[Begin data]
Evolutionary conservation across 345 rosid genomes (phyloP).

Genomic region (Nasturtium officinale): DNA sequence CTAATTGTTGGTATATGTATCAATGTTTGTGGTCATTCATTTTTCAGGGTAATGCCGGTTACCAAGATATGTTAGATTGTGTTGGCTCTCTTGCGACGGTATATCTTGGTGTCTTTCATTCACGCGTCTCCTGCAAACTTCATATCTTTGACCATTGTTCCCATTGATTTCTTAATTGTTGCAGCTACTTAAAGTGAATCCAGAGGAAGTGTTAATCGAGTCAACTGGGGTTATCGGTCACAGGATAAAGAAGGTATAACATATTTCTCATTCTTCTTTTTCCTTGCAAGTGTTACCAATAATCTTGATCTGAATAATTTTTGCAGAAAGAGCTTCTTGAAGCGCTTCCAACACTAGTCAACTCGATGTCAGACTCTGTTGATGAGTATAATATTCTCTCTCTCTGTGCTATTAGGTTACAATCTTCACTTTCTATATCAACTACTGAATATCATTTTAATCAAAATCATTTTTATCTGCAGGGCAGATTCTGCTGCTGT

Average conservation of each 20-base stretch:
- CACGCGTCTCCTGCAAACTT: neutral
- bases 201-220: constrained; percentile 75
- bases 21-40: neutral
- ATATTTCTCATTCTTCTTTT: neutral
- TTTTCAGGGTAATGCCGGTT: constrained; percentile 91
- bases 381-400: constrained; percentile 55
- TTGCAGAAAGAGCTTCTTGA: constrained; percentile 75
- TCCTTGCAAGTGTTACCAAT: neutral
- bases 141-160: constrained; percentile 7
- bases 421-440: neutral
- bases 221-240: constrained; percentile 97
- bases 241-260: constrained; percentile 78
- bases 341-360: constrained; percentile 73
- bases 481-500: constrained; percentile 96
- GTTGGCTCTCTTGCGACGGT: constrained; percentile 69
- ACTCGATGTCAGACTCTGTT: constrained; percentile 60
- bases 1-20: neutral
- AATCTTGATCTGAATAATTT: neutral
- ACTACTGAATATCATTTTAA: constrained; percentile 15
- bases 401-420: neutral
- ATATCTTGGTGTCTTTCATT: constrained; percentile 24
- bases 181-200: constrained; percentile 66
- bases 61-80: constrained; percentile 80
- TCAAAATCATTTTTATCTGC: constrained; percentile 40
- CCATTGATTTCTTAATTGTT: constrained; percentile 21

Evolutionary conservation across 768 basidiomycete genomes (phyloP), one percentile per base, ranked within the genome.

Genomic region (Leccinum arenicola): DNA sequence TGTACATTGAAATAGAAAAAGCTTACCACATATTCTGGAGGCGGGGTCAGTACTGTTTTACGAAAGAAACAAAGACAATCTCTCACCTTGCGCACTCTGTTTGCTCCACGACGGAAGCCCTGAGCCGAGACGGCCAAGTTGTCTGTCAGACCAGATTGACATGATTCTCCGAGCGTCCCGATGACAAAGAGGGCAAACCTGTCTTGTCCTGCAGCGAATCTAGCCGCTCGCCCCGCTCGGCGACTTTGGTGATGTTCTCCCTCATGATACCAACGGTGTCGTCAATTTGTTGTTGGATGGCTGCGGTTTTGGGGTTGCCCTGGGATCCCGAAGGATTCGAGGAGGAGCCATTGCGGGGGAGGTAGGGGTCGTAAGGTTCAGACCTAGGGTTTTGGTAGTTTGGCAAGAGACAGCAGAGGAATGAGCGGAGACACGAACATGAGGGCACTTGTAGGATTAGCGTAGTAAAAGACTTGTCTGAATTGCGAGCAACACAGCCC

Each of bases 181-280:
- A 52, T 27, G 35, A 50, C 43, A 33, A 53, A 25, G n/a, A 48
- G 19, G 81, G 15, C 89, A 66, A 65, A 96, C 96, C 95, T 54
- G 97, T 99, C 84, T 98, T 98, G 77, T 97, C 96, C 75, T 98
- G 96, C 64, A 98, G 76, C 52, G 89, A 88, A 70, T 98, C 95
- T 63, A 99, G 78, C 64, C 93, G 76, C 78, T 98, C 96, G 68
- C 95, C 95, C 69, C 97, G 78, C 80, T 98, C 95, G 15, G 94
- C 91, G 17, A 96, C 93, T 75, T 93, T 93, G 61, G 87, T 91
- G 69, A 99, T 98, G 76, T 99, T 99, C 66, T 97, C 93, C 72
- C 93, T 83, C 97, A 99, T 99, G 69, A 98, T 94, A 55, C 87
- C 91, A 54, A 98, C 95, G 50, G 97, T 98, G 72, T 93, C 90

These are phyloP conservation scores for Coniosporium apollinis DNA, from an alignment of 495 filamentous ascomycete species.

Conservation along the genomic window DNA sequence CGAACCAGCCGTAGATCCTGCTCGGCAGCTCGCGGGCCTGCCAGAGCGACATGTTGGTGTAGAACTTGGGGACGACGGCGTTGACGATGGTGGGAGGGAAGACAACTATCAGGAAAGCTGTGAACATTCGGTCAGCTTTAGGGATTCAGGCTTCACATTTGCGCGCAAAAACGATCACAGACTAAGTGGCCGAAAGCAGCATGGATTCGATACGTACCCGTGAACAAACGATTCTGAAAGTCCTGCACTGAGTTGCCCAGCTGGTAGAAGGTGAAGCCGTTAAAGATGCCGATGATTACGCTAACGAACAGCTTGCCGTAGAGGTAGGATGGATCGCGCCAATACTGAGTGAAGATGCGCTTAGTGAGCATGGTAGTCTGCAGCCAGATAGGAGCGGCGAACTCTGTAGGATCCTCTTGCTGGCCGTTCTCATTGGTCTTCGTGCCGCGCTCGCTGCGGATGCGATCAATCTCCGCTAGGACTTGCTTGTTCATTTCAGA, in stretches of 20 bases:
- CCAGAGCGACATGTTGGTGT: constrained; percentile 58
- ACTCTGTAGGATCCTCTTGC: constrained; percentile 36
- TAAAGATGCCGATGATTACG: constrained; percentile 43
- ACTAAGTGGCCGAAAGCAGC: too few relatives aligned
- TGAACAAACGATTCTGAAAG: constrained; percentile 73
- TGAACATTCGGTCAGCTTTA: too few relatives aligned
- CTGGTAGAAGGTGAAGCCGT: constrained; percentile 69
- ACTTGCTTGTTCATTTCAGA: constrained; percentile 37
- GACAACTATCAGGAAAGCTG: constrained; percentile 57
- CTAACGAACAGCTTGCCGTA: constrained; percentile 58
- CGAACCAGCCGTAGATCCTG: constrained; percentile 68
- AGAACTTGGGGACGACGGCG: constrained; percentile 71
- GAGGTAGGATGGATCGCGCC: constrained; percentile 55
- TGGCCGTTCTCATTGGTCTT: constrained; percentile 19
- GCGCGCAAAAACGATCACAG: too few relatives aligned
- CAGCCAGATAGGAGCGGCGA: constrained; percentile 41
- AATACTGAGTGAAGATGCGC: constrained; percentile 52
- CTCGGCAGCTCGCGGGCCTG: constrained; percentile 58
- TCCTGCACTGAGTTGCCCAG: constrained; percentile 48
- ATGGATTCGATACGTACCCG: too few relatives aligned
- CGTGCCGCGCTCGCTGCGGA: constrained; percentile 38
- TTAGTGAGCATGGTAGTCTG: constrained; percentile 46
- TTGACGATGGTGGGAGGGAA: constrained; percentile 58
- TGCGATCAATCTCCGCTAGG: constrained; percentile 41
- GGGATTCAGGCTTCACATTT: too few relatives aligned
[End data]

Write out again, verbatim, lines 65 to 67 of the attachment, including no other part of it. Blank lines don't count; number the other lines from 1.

- TTAGTGAGCATGGTAGTCTG: constrained; percentile 46
- TTGACGATGGTGGGAGGGAA: constrained; percentile 58
- TGCGATCAATCTCCGCTAGG: constrained; percentile 41